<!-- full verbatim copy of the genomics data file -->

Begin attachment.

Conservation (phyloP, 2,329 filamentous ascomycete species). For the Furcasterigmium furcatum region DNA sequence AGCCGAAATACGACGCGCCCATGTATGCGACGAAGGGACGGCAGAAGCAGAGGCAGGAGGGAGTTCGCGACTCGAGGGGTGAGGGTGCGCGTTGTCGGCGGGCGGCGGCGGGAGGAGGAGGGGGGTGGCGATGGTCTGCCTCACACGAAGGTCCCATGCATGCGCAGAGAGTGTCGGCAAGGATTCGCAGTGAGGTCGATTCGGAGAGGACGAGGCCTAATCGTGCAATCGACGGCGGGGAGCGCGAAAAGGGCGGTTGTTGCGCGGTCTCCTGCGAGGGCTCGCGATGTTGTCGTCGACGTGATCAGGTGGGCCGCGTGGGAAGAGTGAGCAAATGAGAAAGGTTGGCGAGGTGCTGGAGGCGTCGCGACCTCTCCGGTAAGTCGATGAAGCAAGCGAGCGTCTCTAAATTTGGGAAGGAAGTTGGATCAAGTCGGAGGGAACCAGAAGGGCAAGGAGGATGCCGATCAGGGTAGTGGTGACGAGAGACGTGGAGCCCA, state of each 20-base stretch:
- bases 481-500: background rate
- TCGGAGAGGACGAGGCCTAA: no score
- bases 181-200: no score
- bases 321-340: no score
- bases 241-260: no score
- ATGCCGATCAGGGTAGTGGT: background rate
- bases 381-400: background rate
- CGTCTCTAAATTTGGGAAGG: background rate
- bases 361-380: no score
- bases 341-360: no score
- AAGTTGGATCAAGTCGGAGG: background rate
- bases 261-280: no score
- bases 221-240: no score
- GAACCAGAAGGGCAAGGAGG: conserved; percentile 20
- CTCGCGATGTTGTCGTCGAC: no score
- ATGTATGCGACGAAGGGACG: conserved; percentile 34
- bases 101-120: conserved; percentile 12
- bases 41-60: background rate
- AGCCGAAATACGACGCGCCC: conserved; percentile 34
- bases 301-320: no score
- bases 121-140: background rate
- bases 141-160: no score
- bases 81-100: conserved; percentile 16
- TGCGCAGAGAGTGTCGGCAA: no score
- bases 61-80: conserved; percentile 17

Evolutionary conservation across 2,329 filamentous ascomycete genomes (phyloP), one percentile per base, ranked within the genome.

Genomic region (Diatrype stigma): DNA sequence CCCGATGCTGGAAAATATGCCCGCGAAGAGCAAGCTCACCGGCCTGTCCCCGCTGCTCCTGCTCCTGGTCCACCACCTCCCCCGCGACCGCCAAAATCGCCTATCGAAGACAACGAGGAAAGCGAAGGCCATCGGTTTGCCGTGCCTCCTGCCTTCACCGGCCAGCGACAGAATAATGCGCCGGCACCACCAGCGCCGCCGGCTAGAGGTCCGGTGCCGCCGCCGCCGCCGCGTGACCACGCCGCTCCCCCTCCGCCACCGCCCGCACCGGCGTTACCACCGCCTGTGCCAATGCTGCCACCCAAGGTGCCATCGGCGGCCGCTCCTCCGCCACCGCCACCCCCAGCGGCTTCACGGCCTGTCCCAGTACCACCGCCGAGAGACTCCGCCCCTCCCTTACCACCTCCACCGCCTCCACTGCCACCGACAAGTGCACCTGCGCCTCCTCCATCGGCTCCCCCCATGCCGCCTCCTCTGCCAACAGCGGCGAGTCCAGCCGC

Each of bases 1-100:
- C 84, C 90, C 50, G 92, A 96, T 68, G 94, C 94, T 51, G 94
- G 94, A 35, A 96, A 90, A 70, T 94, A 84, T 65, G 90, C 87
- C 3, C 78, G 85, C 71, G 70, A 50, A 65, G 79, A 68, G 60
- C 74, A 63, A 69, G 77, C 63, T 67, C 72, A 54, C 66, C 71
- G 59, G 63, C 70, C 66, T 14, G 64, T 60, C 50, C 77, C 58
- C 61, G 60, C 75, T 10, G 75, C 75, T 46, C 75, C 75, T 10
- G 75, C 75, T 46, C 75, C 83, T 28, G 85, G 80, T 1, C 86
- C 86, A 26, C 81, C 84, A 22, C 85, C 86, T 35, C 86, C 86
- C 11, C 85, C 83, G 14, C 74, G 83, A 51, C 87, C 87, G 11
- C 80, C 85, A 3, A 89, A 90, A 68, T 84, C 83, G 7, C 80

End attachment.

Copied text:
Conservation (phyloP, 2,329 filamentous ascomycete species). For the Furcasterigmium furcatum region DNA sequence AGCCGAAATACGACGCGCCCATGTATGCGACGAAGGGACGGCAGAAGCAGAGGCAGGAGGGAGTTCGCGACTCGAGGGGTGAGGGTGCGCGTTGTCGGCGGGCGGCGGCGGGAGGAGGAGGGGGGTGGCGATGGTCTGCCTCACACGAAGGTCCCATGCATGCGCAGAGAGTGTCGGCAAGGATTCGCAGTGAGGTCGATTCGGAGAGGACGAGGCCTAATCGTGCAATCGACGGCGGGGAGCGCGAAAAGGGCGGTTGTTGCGCGGTCTCCTGCGAGGGCTCGCGATGTTGTCGTCGACGTGATCAGGTGGGCCGCGTGGGAAGAGTGAGCAAATGAGAAAGGTTGGCGAGGTGCTGGAGGCGTCGCGACCTCTCCGGTAAGTCGATGAAGCAAGCGAGCGTCTCTAAATTTGGGAAGGAAGTTGGATCAAGTCGGAGGGAACCAGAAGGGCAAGGAGGATGCCGATCAGGGTAGTGGTGACGAGAGACGTGGAGCCCA, state of each 20-base stretch:
- bases 481-500: background rate
- TCGGAGAGGACGAGGCCTAA: no score
- bases 181-200: no score
- bases 321-340: no score
- bases 241-260: no score
- ATGCCGATCAGGGTAGTGGT: background rate
- bases 381-400: background rate
- CGTCTCTAAATTTGGGAAGG: background rate
- bases 361-380: no score
- bases 341-360: no score
- AAGTTGGATCAAGTCGGAGG: background rate
- bases 261-280: no score
- bases 221-240: no score
- GAACCAGAAGGGCAAGGAGG: conserved; percentile 20
- CTCGCGATGTTGTCGTCGAC: no score
- ATGTATGCGACGAAGGGACG: conserved; percentile 34
- bases 101-120: conserved; percentile 12
- bases 41-60: background rate
- AGCCGAAATACGACGCGCCC: conserved; percentile 34
- bases 301-320: no score
- bases 121-140: background rate
- bases 141-160: no score
- bases 81-100: conserved; percentile 16
- TGCGCAGAGAGTGTCGGCAA: no score
- bases 61-80: conserved; percentile 17

Evolutionary conservation across 2,329 filamentous ascomycete genomes (phyloP), one percentile per base, ranked within the genome.

Genomic region (Diatrype stigma): DNA sequence CCCGATGCTGGAAAATATGCCCGCGAAGAGCAAGCTCACCGGCCTGTCCCCGCTGCTCCTGCTCCTGGTCCACCACCTCCCCCGCGACCGCCAAAATCGCCTATCGAAGACAACGAGGAAAGCGAAGGCCATCGGTTTGCCGTGCCTCCTGCCTTCACCGGCCAGCGACAGAATAATGCGCCGGCACCACCAGCGCCGCCGGCTAGAGGTCCGGTGCCGCCGCCGCCGCCGCGTGACCACGCCGCTCCCCCTCCGCCACCGCCCGCACCGGCGTTACCACCGCCTGTGCCAATGCTGCCACCCAAGGTGCCATCGGCGGCCGCTCCTCCGCCACCGCCACCCCCAGCGGCTTCACGGCCTGTCCCAGTACCACCGCCGAGAGACTCCGCCCCTCCCTTACCACCTCCACCGCCTCCACTGCCACCGACAAGTGCACCTGCGCCTCCTCCATCGGCTCCCCCCATGCCGCCTCCTCTGCCAACAGCGGCGAGTCCAGCCGC

Each of bases 1-100:
- C 84, C 90, C 50, G 92, A 96, T 68, G 94, C 94, T 51, G 94
- G 94, A 35, A 96, A 90, A 70, T 94, A 84, T 65, G 90, C 87
- C 3, C 78, G 85, C 71, G 70, A 50, A 65, G 79, A 68, G 60
- C 74, A 63, A 69, G 77, C 63, T 67, C 72, A 54, C 66, C 71
- G 59, G 63, C 70, C 66, T 14, G 64, T 60, C 50, C 77, C 58
- C 61, G 60, C 75, T 10, G 75, C 75, T 46, C 75, C 75, T 10
- G 75, C 75, T 46, C 75, C 83, T 28, G 85, G 80, T 1, C 86
- C 86, A 26, C 81, C 84, A 22, C 85, C 86, T 35, C 86, C 86
- C 11, C 85, C 83, G 14, C 74, G 83, A 51, C 87, C 87, G 11
- C 80, C 85, A 3, A 89, A 90, A 68, T 84, C 83, G 7, C 80